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Research Centre

Beyond the environment imperative: What happens when businesses and communities come together?

By May 3, 2020January 6th, 2021No Comments

The collection of plastic waste has become an increasingly collaborative effort between businesses and communities. Long-lasting achievements have been made that go beyond profitability and a reduction in marine pollution.

In recent years, more and more businesses have started working directly with local communities to clean up marine litter and increase recycling efforts. Although restoring the natural environment is the key objective, collecting valuable data, creating employment, and raising public awareness to influence legislation are just a few additional benefits emanating from this collaboration.

The Ocean Conservancy is a non-profit environmental organisation dedicated to creating science-based solutions for cohabiting communities and wildlife. With the help of 16 million volunteers, 324 million pounds of trash has been collected in 30 years. Data collected by volunteers during waste collection contributes to changing harmful business practices. For example, through the Trash Free Seas initiative, Ocean Conservancy has supported the prevention of shellfish contamination in the fish food chain. The International Coastal Clean-ups Project is part of this programme (backed by organisations such as the WWF), to bring businesses and people together towards a future of clean oceans and beaches.

Bantam Materials is a rPET (recycled PET) supplier providing rPET solutions and products such as flake and pellet. Working with communities most at risk of ocean plastic pollution, their Prevented Ocean Plastic programme sends over $100,000 per day to factory owners to keep payments flowing to bottle collectors, providing a type of micro-finance for the recycling community. Financial support would otherwise be unavailable or impossible to sustain over the long term for their partners within their own countries. By providing a steady cashflow factory owners avoid predatory lending practices in developing countries where even standard loans can be charged at 20-40% interest or more. Bottle collectors benefit from reliable and consistent payment for their hard work. This is especially important in developing coastal communities with little or no social benefit safety nets to keep families fed and safe. In the long-term this allows small businesses based on bottle collection to develop and flourish.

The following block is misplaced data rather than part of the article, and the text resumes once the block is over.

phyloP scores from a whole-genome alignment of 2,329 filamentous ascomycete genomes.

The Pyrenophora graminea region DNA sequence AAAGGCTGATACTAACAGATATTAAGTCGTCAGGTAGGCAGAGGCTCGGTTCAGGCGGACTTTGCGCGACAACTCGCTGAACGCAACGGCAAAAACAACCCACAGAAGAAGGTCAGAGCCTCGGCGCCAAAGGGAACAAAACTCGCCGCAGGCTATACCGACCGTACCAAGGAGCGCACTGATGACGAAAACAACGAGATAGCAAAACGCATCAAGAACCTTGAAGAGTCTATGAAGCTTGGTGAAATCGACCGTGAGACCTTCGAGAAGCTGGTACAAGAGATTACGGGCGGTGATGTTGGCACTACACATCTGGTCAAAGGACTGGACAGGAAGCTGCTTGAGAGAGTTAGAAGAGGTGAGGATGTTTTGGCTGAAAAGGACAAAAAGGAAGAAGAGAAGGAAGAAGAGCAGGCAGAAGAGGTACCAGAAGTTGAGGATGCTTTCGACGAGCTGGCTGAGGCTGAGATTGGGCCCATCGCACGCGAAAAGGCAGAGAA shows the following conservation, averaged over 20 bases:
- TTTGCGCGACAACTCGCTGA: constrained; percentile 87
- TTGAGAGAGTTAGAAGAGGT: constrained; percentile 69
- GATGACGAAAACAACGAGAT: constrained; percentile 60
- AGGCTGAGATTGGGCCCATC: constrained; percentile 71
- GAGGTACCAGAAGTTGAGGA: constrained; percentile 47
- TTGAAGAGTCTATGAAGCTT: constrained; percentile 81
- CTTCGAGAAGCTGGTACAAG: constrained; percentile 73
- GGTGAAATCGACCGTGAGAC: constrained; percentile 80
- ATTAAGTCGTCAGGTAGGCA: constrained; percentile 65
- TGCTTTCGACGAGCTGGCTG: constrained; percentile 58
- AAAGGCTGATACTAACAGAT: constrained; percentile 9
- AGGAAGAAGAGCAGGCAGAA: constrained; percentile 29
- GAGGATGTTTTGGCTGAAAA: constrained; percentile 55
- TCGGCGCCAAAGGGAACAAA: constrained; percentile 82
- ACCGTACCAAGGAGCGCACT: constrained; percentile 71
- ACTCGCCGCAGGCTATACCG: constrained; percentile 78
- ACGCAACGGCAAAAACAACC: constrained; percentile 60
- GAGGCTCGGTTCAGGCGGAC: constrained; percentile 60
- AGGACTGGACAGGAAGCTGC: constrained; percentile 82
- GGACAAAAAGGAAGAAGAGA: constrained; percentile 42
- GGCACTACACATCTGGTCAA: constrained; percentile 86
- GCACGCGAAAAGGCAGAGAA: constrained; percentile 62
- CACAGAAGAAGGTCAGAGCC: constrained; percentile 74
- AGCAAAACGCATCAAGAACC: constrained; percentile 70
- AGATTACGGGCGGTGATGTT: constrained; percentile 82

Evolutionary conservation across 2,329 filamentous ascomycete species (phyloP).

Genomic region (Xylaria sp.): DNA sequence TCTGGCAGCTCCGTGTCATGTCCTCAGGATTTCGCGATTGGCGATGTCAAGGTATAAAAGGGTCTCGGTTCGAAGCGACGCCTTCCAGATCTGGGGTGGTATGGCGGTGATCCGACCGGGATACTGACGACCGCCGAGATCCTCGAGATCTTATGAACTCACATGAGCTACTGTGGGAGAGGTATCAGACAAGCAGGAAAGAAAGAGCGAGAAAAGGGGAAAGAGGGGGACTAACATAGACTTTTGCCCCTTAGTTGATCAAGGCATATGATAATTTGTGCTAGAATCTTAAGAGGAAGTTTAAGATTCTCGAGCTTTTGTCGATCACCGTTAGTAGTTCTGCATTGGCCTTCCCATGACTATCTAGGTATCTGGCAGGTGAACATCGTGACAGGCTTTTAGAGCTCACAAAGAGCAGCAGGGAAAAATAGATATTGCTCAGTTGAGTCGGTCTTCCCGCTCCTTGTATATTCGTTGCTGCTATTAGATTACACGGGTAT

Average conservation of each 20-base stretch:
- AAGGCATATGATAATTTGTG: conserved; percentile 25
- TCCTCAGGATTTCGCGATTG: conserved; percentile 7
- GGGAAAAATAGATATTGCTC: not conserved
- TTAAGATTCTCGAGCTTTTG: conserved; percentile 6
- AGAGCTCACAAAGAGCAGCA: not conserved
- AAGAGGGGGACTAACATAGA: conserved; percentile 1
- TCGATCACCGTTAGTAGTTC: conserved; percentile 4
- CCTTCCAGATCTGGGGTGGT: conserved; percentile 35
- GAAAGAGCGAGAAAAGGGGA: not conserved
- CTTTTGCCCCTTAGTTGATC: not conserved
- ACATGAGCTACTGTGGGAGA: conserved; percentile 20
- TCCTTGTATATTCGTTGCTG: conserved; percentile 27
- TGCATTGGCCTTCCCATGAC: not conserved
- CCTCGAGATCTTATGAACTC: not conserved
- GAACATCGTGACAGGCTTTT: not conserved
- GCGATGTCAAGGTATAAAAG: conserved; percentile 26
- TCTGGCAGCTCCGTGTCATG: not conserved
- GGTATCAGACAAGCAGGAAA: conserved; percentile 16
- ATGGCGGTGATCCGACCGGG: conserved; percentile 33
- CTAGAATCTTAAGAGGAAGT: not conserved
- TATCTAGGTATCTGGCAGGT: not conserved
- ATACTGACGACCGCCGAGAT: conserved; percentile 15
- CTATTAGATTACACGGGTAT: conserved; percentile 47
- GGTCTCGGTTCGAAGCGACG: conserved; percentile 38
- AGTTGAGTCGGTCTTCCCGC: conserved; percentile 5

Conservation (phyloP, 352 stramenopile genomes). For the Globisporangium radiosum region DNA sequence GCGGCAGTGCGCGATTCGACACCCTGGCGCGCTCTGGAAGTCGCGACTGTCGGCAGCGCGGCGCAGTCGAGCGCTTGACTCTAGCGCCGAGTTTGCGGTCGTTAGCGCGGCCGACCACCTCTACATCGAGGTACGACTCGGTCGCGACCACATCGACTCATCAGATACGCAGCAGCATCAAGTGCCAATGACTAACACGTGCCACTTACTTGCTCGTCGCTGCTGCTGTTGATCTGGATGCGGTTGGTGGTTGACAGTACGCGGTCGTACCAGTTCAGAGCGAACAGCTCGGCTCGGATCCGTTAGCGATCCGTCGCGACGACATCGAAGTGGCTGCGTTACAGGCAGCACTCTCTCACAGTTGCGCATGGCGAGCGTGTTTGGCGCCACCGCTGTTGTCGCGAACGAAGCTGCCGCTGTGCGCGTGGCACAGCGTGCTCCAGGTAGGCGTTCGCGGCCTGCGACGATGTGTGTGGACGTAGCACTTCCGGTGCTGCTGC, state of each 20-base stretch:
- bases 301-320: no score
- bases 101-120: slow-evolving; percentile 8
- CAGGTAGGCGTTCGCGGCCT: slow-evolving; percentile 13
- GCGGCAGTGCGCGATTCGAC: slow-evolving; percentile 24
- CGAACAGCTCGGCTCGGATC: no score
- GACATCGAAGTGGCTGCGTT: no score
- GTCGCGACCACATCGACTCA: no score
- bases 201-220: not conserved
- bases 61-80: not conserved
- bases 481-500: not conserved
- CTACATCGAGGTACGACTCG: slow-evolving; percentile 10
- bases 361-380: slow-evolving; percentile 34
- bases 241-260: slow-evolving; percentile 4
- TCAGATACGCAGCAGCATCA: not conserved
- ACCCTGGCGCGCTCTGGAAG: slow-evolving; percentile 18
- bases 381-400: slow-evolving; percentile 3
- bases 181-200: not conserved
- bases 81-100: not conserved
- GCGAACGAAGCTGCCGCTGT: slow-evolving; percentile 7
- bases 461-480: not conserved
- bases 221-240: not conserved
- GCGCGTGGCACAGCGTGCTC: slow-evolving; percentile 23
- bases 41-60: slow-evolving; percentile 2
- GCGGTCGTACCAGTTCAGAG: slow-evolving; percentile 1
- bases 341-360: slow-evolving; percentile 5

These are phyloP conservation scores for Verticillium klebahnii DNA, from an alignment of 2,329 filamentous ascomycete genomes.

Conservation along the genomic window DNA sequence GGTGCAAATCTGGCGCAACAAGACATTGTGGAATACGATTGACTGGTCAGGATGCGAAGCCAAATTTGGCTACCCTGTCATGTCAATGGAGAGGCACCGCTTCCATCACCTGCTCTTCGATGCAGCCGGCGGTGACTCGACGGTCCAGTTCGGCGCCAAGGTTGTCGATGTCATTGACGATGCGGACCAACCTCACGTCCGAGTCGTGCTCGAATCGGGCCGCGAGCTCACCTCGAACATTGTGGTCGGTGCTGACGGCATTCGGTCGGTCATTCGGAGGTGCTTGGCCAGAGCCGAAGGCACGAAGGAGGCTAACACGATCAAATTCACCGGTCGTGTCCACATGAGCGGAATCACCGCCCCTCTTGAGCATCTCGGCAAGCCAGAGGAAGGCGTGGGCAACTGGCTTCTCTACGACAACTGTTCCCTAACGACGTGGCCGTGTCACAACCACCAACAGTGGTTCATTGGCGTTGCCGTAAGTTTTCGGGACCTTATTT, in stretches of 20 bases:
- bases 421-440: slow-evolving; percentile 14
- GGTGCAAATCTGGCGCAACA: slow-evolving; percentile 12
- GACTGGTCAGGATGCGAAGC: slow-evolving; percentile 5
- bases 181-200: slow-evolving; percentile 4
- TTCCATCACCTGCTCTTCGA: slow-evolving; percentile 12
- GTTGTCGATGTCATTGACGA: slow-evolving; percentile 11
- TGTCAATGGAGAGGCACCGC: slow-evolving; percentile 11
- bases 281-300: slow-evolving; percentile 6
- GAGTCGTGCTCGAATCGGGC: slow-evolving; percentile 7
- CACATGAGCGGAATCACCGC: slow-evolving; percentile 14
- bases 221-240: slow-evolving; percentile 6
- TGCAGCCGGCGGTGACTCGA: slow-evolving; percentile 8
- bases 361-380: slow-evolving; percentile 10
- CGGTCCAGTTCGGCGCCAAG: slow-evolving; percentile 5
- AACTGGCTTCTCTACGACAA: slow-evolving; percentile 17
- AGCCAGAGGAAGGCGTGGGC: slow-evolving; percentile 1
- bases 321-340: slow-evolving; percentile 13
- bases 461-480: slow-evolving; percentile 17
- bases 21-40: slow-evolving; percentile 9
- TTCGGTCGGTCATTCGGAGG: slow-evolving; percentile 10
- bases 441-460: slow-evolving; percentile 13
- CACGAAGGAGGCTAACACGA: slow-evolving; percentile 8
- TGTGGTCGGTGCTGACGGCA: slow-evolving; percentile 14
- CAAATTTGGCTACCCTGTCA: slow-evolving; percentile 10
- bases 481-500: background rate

The Surfrider Foundation is a community of everyday people working together to preserve the health of the ocean and beaches. Their Beach Clean-up programme provides educational tools on marine litter freely accessible to the public. The number of clean-ups, volunteers and the pounds of trash collected are just a few data points monitored. So far this year, nearly 40,000 pounds of trash were collected and recycled by over 4,600 volunteers. By bringing people together across diverse communities in Hawaii, local data and information about waste can be used to influence legislation. The Surfrider Foundation has delivered a wide range of litigation campaigns in Hawaii, with at least eight successes till date.

By working closely together, businesses and communities can deliver positive change through co-created projects that often go beyond the original objective. Businesses can generate long-term profits and local economies and communities can benefit through increased revenue for their families. Through mutual support and a shared interested in the preservation of the environment, long lasting change is achievable.